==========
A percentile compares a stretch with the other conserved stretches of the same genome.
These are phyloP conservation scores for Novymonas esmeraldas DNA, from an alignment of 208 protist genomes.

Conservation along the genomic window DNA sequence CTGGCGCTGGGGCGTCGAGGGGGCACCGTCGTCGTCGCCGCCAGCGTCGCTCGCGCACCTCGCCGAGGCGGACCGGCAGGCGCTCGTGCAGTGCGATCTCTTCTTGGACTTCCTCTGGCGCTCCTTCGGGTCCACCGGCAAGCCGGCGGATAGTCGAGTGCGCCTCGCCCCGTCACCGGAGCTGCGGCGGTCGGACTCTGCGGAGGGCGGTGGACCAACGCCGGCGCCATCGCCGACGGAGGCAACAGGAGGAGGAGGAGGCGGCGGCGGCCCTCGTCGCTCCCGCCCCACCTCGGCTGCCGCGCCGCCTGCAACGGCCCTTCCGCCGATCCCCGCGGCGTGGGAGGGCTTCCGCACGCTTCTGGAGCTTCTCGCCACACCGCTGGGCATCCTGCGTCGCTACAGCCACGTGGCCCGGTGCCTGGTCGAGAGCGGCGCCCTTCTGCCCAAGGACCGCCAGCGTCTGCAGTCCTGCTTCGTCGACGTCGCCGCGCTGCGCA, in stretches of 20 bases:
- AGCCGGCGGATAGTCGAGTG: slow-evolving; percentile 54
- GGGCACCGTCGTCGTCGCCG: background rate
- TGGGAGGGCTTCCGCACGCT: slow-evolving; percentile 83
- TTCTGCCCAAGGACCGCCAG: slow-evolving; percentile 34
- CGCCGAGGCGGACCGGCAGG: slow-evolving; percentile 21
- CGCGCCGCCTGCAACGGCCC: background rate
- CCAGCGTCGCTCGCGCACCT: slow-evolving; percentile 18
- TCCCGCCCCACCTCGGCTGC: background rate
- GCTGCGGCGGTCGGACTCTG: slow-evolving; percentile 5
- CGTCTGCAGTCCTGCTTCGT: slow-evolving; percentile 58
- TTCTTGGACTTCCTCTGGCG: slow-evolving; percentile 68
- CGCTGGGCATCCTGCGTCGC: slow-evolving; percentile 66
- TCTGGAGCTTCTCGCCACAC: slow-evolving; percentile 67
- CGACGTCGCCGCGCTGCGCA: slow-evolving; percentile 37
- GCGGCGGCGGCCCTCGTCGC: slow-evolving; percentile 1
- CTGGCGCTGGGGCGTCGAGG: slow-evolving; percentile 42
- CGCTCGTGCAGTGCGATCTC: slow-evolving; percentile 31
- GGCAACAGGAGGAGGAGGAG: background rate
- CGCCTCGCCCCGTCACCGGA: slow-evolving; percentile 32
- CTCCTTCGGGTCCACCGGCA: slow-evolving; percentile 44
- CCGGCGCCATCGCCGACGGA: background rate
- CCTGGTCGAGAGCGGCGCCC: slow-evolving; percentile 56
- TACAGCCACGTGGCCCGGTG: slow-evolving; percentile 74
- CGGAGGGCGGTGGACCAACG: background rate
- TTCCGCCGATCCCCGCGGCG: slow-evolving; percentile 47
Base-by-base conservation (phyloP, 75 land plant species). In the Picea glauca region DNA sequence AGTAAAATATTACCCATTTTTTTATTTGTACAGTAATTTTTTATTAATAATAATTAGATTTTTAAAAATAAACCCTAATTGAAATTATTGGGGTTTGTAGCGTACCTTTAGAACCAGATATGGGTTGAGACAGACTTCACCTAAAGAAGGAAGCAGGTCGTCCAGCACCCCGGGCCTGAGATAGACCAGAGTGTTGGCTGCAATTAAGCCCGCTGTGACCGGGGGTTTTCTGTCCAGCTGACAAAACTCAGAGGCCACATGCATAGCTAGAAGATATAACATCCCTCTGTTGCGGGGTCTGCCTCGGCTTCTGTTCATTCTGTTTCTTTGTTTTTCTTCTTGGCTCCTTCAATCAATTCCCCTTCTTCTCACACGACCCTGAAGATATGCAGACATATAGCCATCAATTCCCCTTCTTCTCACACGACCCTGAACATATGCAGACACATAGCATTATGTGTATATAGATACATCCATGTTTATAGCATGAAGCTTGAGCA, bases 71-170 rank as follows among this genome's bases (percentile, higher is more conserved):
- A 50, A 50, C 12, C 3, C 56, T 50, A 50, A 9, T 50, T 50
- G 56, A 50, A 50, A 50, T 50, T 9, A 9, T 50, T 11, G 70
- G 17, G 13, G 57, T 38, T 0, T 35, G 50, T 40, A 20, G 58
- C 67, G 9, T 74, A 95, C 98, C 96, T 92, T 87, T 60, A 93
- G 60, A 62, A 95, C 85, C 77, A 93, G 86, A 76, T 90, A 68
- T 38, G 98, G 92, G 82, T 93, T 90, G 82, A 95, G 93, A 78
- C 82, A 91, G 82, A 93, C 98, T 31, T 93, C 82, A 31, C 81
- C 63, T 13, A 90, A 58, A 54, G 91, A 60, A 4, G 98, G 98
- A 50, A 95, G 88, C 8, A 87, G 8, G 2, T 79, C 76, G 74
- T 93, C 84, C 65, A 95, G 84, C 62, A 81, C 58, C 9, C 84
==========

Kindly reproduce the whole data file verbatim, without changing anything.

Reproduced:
A percentile compares a stretch with the other conserved stretches of the same genome.
These are phyloP conservation scores for Novymonas esmeraldas DNA, from an alignment of 208 protist genomes.

Conservation along the genomic window DNA sequence CTGGCGCTGGGGCGTCGAGGGGGCACCGTCGTCGTCGCCGCCAGCGTCGCTCGCGCACCTCGCCGAGGCGGACCGGCAGGCGCTCGTGCAGTGCGATCTCTTCTTGGACTTCCTCTGGCGCTCCTTCGGGTCCACCGGCAAGCCGGCGGATAGTCGAGTGCGCCTCGCCCCGTCACCGGAGCTGCGGCGGTCGGACTCTGCGGAGGGCGGTGGACCAACGCCGGCGCCATCGCCGACGGAGGCAACAGGAGGAGGAGGAGGCGGCGGCGGCCCTCGTCGCTCCCGCCCCACCTCGGCTGCCGCGCCGCCTGCAACGGCCCTTCCGCCGATCCCCGCGGCGTGGGAGGGCTTCCGCACGCTTCTGGAGCTTCTCGCCACACCGCTGGGCATCCTGCGTCGCTACAGCCACGTGGCCCGGTGCCTGGTCGAGAGCGGCGCCCTTCTGCCCAAGGACCGCCAGCGTCTGCAGTCCTGCTTCGTCGACGTCGCCGCGCTGCGCA, in stretches of 20 bases:
- AGCCGGCGGATAGTCGAGTG: slow-evolving; percentile 54
- GGGCACCGTCGTCGTCGCCG: background rate
- TGGGAGGGCTTCCGCACGCT: slow-evolving; percentile 83
- TTCTGCCCAAGGACCGCCAG: slow-evolving; percentile 34
- CGCCGAGGCGGACCGGCAGG: slow-evolving; percentile 21
- CGCGCCGCCTGCAACGGCCC: background rate
- CCAGCGTCGCTCGCGCACCT: slow-evolving; percentile 18
- TCCCGCCCCACCTCGGCTGC: background rate
- GCTGCGGCGGTCGGACTCTG: slow-evolving; percentile 5
- CGTCTGCAGTCCTGCTTCGT: slow-evolving; percentile 58
- TTCTTGGACTTCCTCTGGCG: slow-evolving; percentile 68
- CGCTGGGCATCCTGCGTCGC: slow-evolving; percentile 66
- TCTGGAGCTTCTCGCCACAC: slow-evolving; percentile 67
- CGACGTCGCCGCGCTGCGCA: slow-evolving; percentile 37
- GCGGCGGCGGCCCTCGTCGC: slow-evolving; percentile 1
- CTGGCGCTGGGGCGTCGAGG: slow-evolving; percentile 42
- CGCTCGTGCAGTGCGATCTC: slow-evolving; percentile 31
- GGCAACAGGAGGAGGAGGAG: background rate
- CGCCTCGCCCCGTCACCGGA: slow-evolving; percentile 32
- CTCCTTCGGGTCCACCGGCA: slow-evolving; percentile 44
- CCGGCGCCATCGCCGACGGA: background rate
- CCTGGTCGAGAGCGGCGCCC: slow-evolving; percentile 56
- TACAGCCACGTGGCCCGGTG: slow-evolving; percentile 74
- CGGAGGGCGGTGGACCAACG: background rate
- TTCCGCCGATCCCCGCGGCG: slow-evolving; percentile 47
Base-by-base conservation (phyloP, 75 land plant species). In the Picea glauca region DNA sequence AGTAAAATATTACCCATTTTTTTATTTGTACAGTAATTTTTTATTAATAATAATTAGATTTTTAAAAATAAACCCTAATTGAAATTATTGGGGTTTGTAGCGTACCTTTAGAACCAGATATGGGTTGAGACAGACTTCACCTAAAGAAGGAAGCAGGTCGTCCAGCACCCCGGGCCTGAGATAGACCAGAGTGTTGGCTGCAATTAAGCCCGCTGTGACCGGGGGTTTTCTGTCCAGCTGACAAAACTCAGAGGCCACATGCATAGCTAGAAGATATAACATCCCTCTGTTGCGGGGTCTGCCTCGGCTTCTGTTCATTCTGTTTCTTTGTTTTTCTTCTTGGCTCCTTCAATCAATTCCCCTTCTTCTCACACGACCCTGAAGATATGCAGACATATAGCCATCAATTCCCCTTCTTCTCACACGACCCTGAACATATGCAGACACATAGCATTATGTGTATATAGATACATCCATGTTTATAGCATGAAGCTTGAGCA, bases 71-170 rank as follows among this genome's bases (percentile, higher is more conserved):
- A 50, A 50, C 12, C 3, C 56, T 50, A 50, A 9, T 50, T 50
- G 56, A 50, A 50, A 50, T 50, T 9, A 9, T 50, T 11, G 70
- G 17, G 13, G 57, T 38, T 0, T 35, G 50, T 40, A 20, G 58
- C 67, G 9, T 74, A 95, C 98, C 96, T 92, T 87, T 60, A 93
- G 60, A 62, A 95, C 85, C 77, A 93, G 86, A 76, T 90, A 68
- T 38, G 98, G 92, G 82, T 93, T 90, G 82, A 95, G 93, A 78
- C 82, A 91, G 82, A 93, C 98, T 31, T 93, C 82, A 31, C 81
- C 63, T 13, A 90, A 58, A 54, G 91, A 60, A 4, G 98, G 98
- A 50, A 95, G 88, C 8, A 87, G 8, G 2, T 79, C 76, G 74
- T 93, C 84, C 65, A 95, G 84, C 62, A 81, C 58, C 9, C 84